[17:43] Dr. Don Wood: No, actually we do a lot with addiction because that is a very common issue. I treat addiction completely different. What I say to somebody is that there is nothing wrong with you and there is nothing wrong with your mind. You have had traumas and you have found a resource that temporarily helped you deal with that trauma. So, what drugs and alcohol are doing, in particular, if I use those as the addictions, drugs and alcohol are basically helping you feel better. So, the reason people use them is that they are not trying to hurt themselves. They are not trying to damage themselves they are really trying to feel better. I had a lady who had come to me, she had been on heroin and she said, “I told my therapist that I was coming to see you and he told me that I have to be upfront and honest and let you know I have self-destructive behaviour.” I smiled and I said “really? Why would you think you are self-destructive?” This surprised her because she said, “I am sticking a needle in my arm with heroin, don’t you think that’s self-destructive?” I said, “no, I don’t I think you are tyring to feel better. I bet when you stuck the needle in your arm you felt better? Now, the substance that you are using is destructive, however you are not destructive. I know why you are doing this. It is because you are in pain, either physical or emotional pain. When you took the drug or the substance, it stopped temporarily the pain. That is why you were doing it. That has nothing to do with your character or your morals or your will power or ethics, that is human behaviour.”
[19:22] Cassy Price: That is definitely a novel way of looking at it. Often, I think as outsiders, if you are not someone dealing with that particular addiction or whatever it is that is at the root cause of the addiction, you do see it as destructive. You feel, why are they doing this to themselves? They have so much to live for or feel happy about or whatever because you are not dealing with this mental loop that they are trying to escape, right?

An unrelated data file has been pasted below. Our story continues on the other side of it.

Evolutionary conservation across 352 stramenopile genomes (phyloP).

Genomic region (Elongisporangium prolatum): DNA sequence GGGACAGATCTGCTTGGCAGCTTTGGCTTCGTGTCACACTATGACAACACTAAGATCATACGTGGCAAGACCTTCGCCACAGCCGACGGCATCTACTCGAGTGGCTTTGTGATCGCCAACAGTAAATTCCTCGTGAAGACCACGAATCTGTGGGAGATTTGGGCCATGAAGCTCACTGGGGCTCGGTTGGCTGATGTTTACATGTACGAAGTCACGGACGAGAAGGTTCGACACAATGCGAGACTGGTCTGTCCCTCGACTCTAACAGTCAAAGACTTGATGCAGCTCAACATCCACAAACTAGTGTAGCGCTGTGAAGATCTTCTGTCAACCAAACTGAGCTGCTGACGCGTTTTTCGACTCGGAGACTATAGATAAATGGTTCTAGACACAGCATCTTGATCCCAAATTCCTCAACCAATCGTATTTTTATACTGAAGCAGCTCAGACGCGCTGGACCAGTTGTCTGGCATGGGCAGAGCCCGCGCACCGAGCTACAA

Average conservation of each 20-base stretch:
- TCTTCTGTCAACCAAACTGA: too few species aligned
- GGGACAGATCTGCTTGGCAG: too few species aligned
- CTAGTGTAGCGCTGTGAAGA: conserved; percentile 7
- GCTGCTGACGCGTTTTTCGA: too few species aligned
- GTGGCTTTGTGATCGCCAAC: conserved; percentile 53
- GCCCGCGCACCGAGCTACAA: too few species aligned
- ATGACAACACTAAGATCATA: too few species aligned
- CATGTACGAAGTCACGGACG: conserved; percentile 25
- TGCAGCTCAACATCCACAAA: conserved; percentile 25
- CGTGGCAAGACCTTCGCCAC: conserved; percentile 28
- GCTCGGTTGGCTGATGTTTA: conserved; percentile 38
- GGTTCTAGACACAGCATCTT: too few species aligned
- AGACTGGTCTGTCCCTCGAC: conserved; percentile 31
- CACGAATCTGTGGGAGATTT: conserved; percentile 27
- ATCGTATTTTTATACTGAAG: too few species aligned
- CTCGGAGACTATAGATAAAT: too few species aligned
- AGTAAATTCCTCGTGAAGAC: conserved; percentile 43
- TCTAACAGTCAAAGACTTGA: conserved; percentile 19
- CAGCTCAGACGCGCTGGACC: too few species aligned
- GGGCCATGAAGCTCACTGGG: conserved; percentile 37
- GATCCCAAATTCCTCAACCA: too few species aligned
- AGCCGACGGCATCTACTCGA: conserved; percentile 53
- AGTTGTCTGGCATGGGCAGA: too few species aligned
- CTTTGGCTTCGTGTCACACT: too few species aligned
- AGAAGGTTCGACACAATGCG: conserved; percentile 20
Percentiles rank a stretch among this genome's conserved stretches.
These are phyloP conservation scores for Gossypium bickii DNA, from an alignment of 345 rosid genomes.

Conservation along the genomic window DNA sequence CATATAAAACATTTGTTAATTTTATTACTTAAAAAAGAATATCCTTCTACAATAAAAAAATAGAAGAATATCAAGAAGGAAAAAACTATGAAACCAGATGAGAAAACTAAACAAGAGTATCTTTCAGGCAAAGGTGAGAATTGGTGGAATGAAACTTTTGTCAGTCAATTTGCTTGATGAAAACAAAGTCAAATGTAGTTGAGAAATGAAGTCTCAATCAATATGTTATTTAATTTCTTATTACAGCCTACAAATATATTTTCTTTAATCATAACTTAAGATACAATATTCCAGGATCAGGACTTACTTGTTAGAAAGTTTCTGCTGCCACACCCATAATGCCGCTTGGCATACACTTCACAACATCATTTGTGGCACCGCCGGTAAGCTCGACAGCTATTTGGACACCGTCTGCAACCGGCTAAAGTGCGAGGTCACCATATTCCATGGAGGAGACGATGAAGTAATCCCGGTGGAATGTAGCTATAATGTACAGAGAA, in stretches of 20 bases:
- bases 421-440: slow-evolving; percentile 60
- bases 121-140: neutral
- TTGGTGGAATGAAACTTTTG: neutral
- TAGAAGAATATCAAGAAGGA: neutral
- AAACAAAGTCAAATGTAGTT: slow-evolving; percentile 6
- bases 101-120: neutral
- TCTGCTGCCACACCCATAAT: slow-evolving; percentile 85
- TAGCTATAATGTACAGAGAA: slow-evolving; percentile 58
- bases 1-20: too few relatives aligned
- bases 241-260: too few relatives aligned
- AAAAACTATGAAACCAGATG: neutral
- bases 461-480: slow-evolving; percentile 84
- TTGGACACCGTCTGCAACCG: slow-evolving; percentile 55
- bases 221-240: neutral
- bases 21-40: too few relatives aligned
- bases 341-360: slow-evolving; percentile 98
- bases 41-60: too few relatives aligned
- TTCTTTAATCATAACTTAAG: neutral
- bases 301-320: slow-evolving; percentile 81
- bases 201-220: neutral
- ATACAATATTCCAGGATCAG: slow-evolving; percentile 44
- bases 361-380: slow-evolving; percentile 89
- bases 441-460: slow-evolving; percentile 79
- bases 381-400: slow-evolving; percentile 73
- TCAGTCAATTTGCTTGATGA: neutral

[19:49] Dr. Don Wood: Exactly. So, what happens is that because they had the pain, they found a resource. When they used that resource it temporarily stopped the pain. The problem was that they repeated it. The more they repeated it, they were building a code. The code was “this is how we stop pain.” Your subconscious mind, your survival brain is literal so it doesn’t see things as good or bad or right or wrong. It basically says, “that substance stops the pain” and its goal is to keep you out of pain and to keep you out of danger and keep you alive. So, that is what happens. They got stuck in a loop of trauma which got them stuck in a loop of resolving the trauma which is through drugs or alcohol. Like I said, I used to feel the same way because I have never had a drink in my life, I have never touched a drug in my life, so I used to see it the same way, “what is wrong with these people? Why would they do that? They have all these things going for them.” Now I understand much differently. It is all coming from a subconscious survival brain trying to protect you from pain.
[21:02] Cassy Price: So, then from the biochemical level where some of these substances actually do impact your biochemistry and change the different levels of serotonin or dopamine or whatever it is within your body, how does that get addressed by dealing with the trauma because obviously the trauma is on the emotional level. I don’t know if it also has an impact on that biochemical level as well or if there are two pieces to this puzzle.
[21:31] Dr. Don Wood: Well there actually are two pieces. That is such a great question. What happens is that the emotional side is going to put the system into a pause because it is not going to be doing as much maintenance, so we are going to get sicker because not as much maintenance is getting done. Then when you start taking, let’s say alcohol for example, if you are drinking alcohol you are going to zap a lot of your B vitamins and so if your B vitamins are depleted you are going to start feeling bad and it is going to affect your gut. There are all kinds of things. The majority of your serotonin and dopamine are produced in the gut so if the gut is out of balance it is not going to producing the nutrients and producing those neurotransmitters that you need to feel better. So, both that combination. So, when we have somebody go through our addiction program, we also make sure that they are supplemented with some of the vitamins and nutrients that they need that have been zapped during their addiction time.
[22:37] Cassy Price: Okay. Then so on the flip side, we don’t often think of high performers as having any issues, right? Yet you have worked with athletes on their performance as well as high power professionals. So, how does one change patterns to help improve those kinds of performances?